We’ve got the hardware!

Marking birds is a method used to track movements and determine patterns. Various methods are used to are used depending on the species, the questions to be answered, the budget, and the available technology. Technology is getting ever smarter, and smaller, and more cost effective. Satellite transmitters are now small enough to attach to birds, allowing movements to be remotely tracked and solar panels can now charge tiny batteries so that transmitters last longer. 

Tiny mobile phone systems (Global System for Mobile communications, GSM) can now use the mobile phone network to transmit location (GPS) information from the tag to the end user. These systems send location data via text messaging systems. If the transmitter does not have network coverage it can log several thousand of data points and send them when it does come into an area with mobile network coverage. The units produce GPS coordinates, altitude, temperature and other data.

Licenced experts will be using GSM-GPS devices (‘Flyway-25’ from  Movetech Telemetry) to mark birds of prey in Northern Ireland and we are delighted to say that the GPS-GSM tags have arrived! These units weigh just 25g and are perfect for tracking medium-sized birds of prey such as buzzards and red kites, less than 3% of the birds’ body weight.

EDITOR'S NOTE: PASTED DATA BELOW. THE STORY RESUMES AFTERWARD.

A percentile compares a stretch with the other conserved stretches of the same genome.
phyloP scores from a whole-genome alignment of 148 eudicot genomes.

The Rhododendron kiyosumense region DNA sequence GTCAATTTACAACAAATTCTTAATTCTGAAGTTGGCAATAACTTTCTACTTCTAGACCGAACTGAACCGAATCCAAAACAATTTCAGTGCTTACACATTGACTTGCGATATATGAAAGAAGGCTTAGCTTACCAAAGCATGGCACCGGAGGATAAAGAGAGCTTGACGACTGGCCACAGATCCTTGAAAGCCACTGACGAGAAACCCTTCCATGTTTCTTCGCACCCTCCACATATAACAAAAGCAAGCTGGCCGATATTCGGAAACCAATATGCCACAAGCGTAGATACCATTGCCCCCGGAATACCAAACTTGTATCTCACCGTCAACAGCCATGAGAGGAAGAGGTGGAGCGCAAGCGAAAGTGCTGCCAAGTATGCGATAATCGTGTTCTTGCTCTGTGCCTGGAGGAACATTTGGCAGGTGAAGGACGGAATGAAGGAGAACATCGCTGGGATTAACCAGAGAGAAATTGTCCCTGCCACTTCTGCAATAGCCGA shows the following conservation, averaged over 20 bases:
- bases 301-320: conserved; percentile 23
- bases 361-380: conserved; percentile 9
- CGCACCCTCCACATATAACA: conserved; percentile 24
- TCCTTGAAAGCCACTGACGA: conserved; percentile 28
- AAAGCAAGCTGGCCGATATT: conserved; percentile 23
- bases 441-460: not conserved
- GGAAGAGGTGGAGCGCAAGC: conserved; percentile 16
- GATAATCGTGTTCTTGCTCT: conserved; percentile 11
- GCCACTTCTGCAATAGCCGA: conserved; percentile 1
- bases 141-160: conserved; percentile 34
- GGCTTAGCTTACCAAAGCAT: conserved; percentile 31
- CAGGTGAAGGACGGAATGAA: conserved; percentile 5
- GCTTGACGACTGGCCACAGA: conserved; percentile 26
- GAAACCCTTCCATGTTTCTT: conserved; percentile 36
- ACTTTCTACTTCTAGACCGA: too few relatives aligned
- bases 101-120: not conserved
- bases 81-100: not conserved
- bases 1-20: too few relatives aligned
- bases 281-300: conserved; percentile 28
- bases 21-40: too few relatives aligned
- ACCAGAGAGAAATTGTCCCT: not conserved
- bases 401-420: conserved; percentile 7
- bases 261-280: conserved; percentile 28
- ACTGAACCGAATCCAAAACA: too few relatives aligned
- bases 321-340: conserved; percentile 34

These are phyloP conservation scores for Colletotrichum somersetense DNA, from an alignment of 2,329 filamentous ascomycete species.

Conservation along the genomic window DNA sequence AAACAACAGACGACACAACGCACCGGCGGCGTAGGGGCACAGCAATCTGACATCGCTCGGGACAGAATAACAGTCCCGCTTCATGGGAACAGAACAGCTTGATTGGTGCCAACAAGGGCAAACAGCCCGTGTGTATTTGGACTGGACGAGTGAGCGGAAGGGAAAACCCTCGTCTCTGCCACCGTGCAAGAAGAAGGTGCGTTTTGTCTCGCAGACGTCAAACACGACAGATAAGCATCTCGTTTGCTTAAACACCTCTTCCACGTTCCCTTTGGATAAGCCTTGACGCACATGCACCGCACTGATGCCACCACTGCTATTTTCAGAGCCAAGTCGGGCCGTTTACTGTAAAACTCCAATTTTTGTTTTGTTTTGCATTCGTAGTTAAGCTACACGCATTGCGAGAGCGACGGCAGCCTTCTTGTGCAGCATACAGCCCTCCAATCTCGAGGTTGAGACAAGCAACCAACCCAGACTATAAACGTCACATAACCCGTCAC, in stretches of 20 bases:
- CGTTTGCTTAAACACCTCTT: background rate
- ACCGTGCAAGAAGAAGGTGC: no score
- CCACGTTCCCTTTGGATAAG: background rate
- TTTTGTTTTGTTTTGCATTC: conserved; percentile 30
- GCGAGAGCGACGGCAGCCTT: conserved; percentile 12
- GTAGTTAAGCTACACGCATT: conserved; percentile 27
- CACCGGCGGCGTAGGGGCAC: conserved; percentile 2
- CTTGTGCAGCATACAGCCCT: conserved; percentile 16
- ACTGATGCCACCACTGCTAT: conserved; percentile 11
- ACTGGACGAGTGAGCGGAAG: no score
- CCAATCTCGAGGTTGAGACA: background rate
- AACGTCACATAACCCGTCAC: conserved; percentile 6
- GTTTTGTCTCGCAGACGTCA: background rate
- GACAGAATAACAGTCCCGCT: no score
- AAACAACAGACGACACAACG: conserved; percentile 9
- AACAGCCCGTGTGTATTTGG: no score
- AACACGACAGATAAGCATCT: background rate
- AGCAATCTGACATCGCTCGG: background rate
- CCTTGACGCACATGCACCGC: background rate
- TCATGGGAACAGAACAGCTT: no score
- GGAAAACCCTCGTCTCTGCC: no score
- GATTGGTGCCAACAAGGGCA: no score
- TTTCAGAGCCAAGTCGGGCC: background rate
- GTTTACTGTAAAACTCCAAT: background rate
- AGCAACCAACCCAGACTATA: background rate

We use GPS-GSM tags to track the birds’ movements

The tags will be attached using a Teflon ribbon harness which is fitted specifically for each bird. They have a solar panel which means the battery should stay charged, and they will transmit location and movement data to us close to real-time, using the mobile phone network. For the first time we will be able to truly see where these birds travel, both day-to-day and between seasons. And if the worst happens, we will be able to track and recover the carcass to send for testing asap.

The same GPS tags have been used to monitor Goshawks in U.K.

We will be blogging updates about tagging the birds and their movements in the Raptor-Track blog pages.

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